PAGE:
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Inter-oceanic variation in patterns of host-associated divergence in a seabird ectoparasite
|Title||Inter-oceanic variation in patterns of host-associated divergence in a seabird ectoparasite|
|Publication Type||Journal Article|
|Year of Publication||2012|
|Authors||Dietrich, M, Kempf, F, Gomez-Diaz, E, Kitaysky, AS, J. Hipfner, M, Boulinier, T, McCoy, KD|
|Journal||Journal of Biogeography|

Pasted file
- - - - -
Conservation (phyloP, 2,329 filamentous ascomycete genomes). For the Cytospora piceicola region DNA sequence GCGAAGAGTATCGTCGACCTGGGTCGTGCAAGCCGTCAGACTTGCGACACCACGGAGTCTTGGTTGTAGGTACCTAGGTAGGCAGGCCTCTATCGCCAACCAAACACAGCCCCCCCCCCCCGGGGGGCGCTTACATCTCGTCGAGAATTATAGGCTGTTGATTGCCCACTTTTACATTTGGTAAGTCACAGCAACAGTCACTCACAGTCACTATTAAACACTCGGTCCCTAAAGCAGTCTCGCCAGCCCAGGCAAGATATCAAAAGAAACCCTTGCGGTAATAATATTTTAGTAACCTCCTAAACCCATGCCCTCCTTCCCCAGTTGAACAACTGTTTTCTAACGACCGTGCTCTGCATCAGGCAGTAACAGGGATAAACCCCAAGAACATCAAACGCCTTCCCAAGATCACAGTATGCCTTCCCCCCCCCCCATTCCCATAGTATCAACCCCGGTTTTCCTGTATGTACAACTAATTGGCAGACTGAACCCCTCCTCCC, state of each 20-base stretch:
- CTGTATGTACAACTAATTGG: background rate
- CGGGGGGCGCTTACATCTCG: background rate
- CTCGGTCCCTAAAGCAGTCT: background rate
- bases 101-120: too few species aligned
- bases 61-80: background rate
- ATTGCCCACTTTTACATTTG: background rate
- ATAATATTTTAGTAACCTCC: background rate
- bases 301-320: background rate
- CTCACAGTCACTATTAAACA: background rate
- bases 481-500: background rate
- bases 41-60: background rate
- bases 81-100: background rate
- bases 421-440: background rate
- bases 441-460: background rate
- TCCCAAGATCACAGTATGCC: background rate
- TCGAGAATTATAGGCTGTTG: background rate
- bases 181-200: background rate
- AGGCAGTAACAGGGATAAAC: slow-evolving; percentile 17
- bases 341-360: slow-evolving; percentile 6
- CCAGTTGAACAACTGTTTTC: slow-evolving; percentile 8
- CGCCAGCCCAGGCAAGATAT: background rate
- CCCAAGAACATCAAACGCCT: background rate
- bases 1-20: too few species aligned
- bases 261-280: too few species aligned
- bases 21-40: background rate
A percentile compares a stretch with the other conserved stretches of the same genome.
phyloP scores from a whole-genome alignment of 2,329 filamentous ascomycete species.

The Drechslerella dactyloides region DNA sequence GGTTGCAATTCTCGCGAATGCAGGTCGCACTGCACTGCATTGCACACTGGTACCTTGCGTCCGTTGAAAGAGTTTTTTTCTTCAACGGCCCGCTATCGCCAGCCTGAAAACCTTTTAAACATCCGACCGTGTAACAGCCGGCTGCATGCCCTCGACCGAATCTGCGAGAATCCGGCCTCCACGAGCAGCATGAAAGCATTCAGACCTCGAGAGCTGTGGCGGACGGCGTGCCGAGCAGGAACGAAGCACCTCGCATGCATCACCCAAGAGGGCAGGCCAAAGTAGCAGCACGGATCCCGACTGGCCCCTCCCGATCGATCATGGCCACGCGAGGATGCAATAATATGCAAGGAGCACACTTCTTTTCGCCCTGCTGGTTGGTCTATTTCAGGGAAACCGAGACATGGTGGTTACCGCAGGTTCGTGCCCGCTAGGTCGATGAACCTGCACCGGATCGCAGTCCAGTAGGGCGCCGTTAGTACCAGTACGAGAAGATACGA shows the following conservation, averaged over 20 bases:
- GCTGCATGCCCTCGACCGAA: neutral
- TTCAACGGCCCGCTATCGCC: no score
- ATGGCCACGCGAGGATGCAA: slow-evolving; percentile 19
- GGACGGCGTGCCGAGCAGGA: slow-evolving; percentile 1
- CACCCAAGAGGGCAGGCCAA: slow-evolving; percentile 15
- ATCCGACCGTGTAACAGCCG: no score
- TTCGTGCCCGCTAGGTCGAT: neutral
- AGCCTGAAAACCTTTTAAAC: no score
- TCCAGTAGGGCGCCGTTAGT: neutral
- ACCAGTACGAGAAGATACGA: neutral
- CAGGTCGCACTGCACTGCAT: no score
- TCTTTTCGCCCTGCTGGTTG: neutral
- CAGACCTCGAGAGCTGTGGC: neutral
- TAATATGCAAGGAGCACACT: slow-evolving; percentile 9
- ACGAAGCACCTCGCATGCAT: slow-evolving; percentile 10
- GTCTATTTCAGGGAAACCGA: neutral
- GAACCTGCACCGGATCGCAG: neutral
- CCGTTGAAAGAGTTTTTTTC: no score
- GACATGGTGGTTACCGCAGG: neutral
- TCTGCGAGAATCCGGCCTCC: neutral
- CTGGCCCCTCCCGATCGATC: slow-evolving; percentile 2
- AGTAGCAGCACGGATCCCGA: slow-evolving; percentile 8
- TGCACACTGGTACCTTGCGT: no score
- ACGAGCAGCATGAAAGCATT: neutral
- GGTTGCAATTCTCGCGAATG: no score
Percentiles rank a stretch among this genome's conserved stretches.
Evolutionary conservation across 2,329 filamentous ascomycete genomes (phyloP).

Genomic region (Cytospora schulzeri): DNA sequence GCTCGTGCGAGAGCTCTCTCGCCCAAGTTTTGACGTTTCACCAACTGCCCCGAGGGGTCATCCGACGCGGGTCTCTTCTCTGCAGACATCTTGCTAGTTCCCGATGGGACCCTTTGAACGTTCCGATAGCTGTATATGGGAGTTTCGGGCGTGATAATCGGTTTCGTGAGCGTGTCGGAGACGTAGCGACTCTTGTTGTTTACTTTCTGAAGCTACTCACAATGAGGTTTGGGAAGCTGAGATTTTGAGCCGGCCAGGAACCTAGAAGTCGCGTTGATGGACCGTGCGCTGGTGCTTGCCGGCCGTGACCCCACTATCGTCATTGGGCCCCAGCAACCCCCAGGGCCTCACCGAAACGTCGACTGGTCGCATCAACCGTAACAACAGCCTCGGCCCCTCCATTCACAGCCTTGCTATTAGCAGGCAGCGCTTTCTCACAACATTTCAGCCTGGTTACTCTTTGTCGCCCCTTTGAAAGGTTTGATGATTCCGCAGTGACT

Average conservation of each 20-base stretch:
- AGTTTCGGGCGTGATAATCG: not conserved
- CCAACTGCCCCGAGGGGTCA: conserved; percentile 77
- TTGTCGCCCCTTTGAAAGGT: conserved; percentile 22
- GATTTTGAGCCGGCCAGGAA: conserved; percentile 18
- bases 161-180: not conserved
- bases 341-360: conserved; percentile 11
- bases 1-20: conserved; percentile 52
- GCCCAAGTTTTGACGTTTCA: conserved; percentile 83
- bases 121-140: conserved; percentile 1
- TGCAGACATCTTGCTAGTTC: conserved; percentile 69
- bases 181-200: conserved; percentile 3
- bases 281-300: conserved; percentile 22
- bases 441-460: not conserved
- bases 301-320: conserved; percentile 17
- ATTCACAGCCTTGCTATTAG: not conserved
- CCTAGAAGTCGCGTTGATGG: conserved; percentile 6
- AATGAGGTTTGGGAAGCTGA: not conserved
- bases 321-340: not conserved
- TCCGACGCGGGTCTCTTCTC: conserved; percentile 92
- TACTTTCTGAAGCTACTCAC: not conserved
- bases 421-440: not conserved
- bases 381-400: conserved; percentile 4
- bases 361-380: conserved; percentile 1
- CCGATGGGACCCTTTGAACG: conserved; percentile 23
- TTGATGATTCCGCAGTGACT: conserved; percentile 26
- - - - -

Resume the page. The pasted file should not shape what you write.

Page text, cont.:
Aim Parasites with global distributions and wide host spectra provide excellentmodels for exploring the factors that drive parasite diversification. Here, we testedthe relative force of host and geography in shaping population structure of awidely distributed and common ectoparasite of colonial seabirds, the tick Ixodesuriae.Location Two natural geographic replicates of the system: numerous seabirdcolonies of the North Pacific and North Atlantic Ocean basins.Methods Using eight microsatellite markers and tick samples from a suite ofmulti-specific seabird colonies, we examined tick population structure in theNorth Pacific and compare patterns of diversity and structure to those in theAtlantic basin. Analyses included population genetic estimations of diversity andpopulation differentiation, exploratory multivariate analyses, and Bayesianclustering approaches. These different analyses explicitly took into accountboth the geographic distance among colonies and host use by the tick.Results Overall, little geographic structure was observed among Pacific tickpopulations. However, host-related genetic differentiation was evident, but wasvariable among host types and lower than in the North Atlantic.Main conclusions Tick population structure is concordant with the geneticstructure observed in seabird host species within each ocean basin, where seabirdpopulations tend to be less structured in the North Pacific than in the NorthAtlantic. Reduced tick genetic structure in the North Pacific suggests that hostmovement among colonies, and thus tick dispersal, is higher in this region. Inaddition to information on parasite diversity and gene flow, our findings raiseinteresting questions about the subtle ways that host behaviour, distribution andphylogeographic history shape the genetics of associated parasites acrossgeographic landscapes.